Ivan Cheah wrote: “This bee is visiting this Lantana almost everyday. Guess this bee starting to recognise me… not so elusive anymore… allowing me to take a few shots of it. Not easy to take picture of this bee. Only those who tried or captured the picture of this bee will understand this.”
Lizia wrote: “It is the ‘Amegilla cingulata.’
Ivan Cheah wrote: “ Yes… precisely this is the same bee. This one from Wikipedia the blue color is not so significant, as bright and luminous as in my picture.
I think that one must be a female.
Females have four blue bands; males five.
Yup… this species is common in Australia… I think cross continental took place that’s why this species is also available in Malaysia. One thing I don’t understand is why this bee is always lone ranger… the most I saw before is only two of it at the same place.
My next hope is someday day I’ll get to see its hive… seriously if I get to see its hive it will be like I strike a lottery. Every time I see this bee I start asking myself… when will I get to see your hive?
Lizia: “It is a wild and solitary bee. You’ll find the nest of this lady if you have time to follow her.”
Comment on photo: Ivan Cheah: “Everytime I see it I will look at it attentively… to observe its behaviour. This bee is a very intelligent bee. Whenever I get near it… it will buzz erratically… funny thing is sometimes it will buzz just a feet from me for a few seconds … sometimes it will buzz away in a second… sometimes it will continue to collect the nectar. I guess… it stays because it’s hungry or else it will just buzz away … hahaha”
Lizia: “She must work hard, she can’t rely on others as she is solitary.” [ . . ]. “ Your ‘blue banded bee’ is very important for the cultivation of tomato-like plants (Solanaceae). Our domestic honey bee doesn’t like tomato or lantana flowers. The wild bees are important for the pollination of such flowers.”
Ivan Cheah: “I think this species population is very low… I don’t always get to see it. My worry is this species is very susceptible to extinction by pesticide since its population is so low as compared with honey bee.”
(Ivan Cheah / Cheah Lai Hoo (Ivan), Kuala Lumpur, studied at Indontgoto University)
Project Noah says: “The bees use a process that involves clinging onto flowers and vibrating powerfully, which causes the food source to shoot out.”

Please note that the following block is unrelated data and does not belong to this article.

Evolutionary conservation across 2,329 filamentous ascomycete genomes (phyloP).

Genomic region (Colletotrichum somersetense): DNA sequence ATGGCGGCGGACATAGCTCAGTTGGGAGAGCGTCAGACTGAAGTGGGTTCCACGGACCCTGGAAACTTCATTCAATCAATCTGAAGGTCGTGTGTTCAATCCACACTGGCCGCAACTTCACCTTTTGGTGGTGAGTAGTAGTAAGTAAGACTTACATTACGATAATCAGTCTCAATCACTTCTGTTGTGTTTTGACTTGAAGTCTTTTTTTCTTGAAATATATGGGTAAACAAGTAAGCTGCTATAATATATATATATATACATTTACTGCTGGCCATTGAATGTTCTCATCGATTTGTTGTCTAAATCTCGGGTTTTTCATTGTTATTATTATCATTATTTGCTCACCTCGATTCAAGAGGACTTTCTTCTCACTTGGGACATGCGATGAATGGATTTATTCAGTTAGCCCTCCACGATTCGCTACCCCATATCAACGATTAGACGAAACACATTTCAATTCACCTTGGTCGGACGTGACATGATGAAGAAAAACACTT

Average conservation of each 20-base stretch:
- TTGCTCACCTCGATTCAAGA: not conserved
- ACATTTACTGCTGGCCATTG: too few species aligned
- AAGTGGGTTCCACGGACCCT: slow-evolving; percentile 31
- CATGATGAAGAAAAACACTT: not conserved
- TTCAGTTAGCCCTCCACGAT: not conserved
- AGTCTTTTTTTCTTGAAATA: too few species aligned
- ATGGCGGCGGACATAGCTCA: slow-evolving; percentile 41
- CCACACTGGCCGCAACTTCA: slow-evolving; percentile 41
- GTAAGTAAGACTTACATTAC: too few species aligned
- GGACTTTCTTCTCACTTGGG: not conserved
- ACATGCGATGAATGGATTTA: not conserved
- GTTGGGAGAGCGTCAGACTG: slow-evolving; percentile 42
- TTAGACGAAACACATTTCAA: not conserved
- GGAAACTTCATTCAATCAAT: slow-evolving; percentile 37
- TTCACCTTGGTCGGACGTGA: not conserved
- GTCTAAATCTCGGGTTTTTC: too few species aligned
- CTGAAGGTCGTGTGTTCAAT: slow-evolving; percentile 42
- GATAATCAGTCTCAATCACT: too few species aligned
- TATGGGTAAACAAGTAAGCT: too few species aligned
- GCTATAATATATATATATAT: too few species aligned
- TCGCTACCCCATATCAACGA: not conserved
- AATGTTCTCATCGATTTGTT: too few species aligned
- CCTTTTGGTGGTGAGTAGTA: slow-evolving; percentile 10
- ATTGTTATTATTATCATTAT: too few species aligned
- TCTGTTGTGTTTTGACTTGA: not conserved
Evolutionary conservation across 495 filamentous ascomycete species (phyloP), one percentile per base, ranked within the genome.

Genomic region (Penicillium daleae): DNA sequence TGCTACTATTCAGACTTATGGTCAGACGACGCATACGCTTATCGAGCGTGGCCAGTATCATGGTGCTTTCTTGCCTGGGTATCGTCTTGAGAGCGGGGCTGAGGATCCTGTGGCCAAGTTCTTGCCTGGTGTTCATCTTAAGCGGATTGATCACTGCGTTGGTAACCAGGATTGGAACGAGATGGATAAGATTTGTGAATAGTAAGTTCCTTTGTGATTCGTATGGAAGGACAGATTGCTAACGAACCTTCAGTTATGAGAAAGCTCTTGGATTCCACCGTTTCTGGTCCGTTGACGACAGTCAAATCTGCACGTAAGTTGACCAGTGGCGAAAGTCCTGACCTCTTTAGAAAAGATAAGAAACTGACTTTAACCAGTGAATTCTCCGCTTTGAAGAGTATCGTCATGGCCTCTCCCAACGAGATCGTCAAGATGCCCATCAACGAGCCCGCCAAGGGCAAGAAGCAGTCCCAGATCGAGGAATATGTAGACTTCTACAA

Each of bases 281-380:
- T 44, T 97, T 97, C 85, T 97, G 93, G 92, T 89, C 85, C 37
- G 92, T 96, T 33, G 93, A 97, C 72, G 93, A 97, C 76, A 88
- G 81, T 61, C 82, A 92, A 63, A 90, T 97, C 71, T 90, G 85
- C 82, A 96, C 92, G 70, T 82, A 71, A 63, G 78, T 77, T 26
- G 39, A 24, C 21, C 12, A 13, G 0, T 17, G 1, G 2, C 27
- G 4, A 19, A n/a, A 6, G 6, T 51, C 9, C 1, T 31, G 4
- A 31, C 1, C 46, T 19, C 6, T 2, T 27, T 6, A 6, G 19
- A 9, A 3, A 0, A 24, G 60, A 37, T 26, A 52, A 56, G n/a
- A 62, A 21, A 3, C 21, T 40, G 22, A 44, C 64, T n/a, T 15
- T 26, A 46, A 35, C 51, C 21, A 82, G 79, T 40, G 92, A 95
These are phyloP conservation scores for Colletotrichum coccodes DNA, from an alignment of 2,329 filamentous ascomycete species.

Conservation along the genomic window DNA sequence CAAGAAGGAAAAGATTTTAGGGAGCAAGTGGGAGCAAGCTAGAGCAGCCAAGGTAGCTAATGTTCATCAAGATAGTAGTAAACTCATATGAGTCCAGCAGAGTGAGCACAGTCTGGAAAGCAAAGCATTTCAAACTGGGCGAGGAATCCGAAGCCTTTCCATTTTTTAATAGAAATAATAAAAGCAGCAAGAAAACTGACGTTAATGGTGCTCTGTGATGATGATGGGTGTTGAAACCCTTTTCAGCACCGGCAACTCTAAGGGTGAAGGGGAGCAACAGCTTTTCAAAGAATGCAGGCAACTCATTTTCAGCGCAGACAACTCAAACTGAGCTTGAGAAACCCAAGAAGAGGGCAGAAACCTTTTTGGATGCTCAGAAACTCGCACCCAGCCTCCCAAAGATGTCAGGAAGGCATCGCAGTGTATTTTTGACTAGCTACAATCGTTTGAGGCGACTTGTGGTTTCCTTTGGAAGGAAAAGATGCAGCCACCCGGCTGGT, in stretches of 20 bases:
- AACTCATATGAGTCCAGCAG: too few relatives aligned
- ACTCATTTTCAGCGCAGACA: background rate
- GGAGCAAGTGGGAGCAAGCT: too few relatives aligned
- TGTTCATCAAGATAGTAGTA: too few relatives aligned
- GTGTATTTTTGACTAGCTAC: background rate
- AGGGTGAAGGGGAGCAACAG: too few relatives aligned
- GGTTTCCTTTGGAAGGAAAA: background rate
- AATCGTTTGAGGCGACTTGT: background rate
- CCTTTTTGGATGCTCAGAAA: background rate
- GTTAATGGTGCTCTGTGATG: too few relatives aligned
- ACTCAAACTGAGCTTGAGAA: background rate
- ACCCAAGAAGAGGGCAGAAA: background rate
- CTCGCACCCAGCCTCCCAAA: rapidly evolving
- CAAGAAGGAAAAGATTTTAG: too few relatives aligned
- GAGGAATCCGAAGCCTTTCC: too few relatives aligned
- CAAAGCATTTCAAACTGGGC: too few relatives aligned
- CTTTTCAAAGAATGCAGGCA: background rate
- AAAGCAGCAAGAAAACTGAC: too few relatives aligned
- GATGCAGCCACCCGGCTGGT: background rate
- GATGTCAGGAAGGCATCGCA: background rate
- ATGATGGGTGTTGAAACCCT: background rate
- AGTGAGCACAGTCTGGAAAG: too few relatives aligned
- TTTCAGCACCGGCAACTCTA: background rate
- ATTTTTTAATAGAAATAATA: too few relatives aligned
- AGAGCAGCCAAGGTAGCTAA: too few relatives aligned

Project Noah says: ”Amegilla cingulata builds a solitary nest, but often close to one another.”
Malaysia is well aware of the value of ‘wild bees.’ The country developed a method of ‘trap nesting’ and managing wild carpenter bees to pollinate passion fruit (Passiflora edulis). (See: http://www.sugarbag.net/)
Dave’s Garden: “During fall, blue banded bee adults all die as temperatures cool within their nests. Before they die however, the female bees lay eggs within the nests which become immature bees called prepupae. They remain dormant, burrowed in the nest inside cell sacs throughout the winter months and do not emerge until spring brings warmer weather. Then they finish their development into adults and emerge into the warmth of spring and begin a new season of life .’” Read more here.
Lazy Lizard Tales: “Blue-banded bee (Amegilla sp.), Chestnut Avenue: “These bees pose virtually no threat to people. A sting from these bees feels like a mere pinprick and is extremely unlikely anyway. A neatly kept garden and well-maintained walls and brickwork will discourage them from nesting where people may contact them. It should be noted, however, that they should indeed be encouraged in gardens.” It’s important to recognise that among the many species of bees and wasps present in Singapore, only a select few pose any potential serious danger to people, and usually only in situations when a nest has been disturbed. Even when hornet or honeybee nests have been detected, simply avoiding the immediate vicinity is typically enough to avoid provoking a defensive response.“ http://lazy-lizard-tales.blogspot.nl/2013/12/beehive-hangs-from-woodlands-bus-stop.html (another Ivan)
Research has for the first time revealed the heavy metal secret behind an Australian bee’s unique approach to pollination: high-speed headbanging. In an effort that would put metal fans to shame, the native blue-banded bee has been filmed head banging flowers up to 350 times a second. The technique causes vibrations that release pollen into the air similar to the motion of a salt and pepper shaker, helping pollinate the flower: here.